Metro Brands CEO Nissan Joseph, Retail News, ET Retail

 Nissan Joseph, Chief Executive Officer, Metro Brands Limited
Nissan Joseph, Chief Executive Officer, Metro Brands Limited

Footwear retail chain Metro Brands Limited (MBL) recorded a profit after tax of Rs 68 crore in the quarter ended March. The total revenue from operations for the company stood at Rs 396 crore in the quarter. In an interaction with ETRetail’s Pallavi Goel, CEO Nissan Joseph shares his insights on the quarterly results and the brand’s strategy ahead. Edited excerpts:

What market drivers are you seeing that would help the brand grow further?

Metro Brands has a lot of operational rigor and financial discipline. We’re one of the most profitable retailers in the segment. That’s not an accident, that is caused by rigorous evaluation of our operations and our constant financial discipline, and not letting egos get in the way of our decision. We make decisions that are right for our shareholders, all of our employees and customers. Our financial numbers in the last quarter, where we are up by 24.5% in revenue, 45.5% in EBITDA and 50.7% in profit after taxes, is replicative or indicative of our discipline.

When we look at the market, we think India has a lot of potential for growth. There are a couple of reasons for that, including its people. We see a lot of rise of middle class income families in India, which is an obvious thing that happens as economies mature and we’re excited to see the growth of the middle class in India. And as incomes rise, so do aspirations. They want to have better things for themselves, but also want more value for money. Metro plays very well in that space. Because we are an affordable premium brand. We also think a lot of people will move from the unorganized to the organized sector. So that’s another swath of customers that are coming in. In terms of our geographic penetration, today we’re in roughly 140 cities in India. We easily have the potential to go to 250 cities over the course of years. So, when you look at the runway for Metro Brands ahead, when you look at the growth of India, we have that potential for growth. We have an economy that seems to be ready for it. We have macro operational rigor and our financial discipline to make sure that we take the right decisions.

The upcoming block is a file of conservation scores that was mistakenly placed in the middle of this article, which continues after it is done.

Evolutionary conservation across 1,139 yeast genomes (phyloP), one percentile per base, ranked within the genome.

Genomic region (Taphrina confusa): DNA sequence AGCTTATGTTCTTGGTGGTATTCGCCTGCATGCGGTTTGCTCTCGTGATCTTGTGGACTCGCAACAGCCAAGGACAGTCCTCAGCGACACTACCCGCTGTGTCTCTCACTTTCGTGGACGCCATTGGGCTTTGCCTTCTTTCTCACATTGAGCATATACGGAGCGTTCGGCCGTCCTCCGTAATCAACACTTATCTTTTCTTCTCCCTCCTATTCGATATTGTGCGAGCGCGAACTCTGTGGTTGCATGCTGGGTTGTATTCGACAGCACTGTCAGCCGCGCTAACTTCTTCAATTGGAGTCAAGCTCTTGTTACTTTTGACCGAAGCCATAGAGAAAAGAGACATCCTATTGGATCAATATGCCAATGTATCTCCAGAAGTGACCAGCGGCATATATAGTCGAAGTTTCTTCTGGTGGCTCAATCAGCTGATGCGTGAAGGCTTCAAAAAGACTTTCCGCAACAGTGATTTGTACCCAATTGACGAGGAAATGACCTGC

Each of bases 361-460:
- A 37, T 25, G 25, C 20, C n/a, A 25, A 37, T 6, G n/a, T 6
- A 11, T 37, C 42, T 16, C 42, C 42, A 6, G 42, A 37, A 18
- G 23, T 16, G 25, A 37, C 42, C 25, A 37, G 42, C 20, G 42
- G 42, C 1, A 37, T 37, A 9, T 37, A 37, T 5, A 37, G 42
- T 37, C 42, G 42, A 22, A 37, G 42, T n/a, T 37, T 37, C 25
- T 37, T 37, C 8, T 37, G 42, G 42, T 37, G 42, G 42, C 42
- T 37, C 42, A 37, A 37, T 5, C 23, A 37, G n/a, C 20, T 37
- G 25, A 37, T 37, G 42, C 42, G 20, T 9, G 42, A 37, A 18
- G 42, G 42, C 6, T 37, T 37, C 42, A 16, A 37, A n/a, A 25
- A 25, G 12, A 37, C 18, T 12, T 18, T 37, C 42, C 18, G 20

How do you assess the company’s financial performance in the March 2022 quarter as against the third quarter ended December 2021?

Third quarter witnessed more sales volume whereas if you look at the fourth quarter, typically for any retailer and not just Metro brands we have the start of a new season but also the end of season sale from the previous year in January. That is what leads you to January sales and then the season which is highly productive in terms of cleaning out inventory, but not necessarily in volume. So, Q4 tends to be the lowest quarter in terms of the actual sales.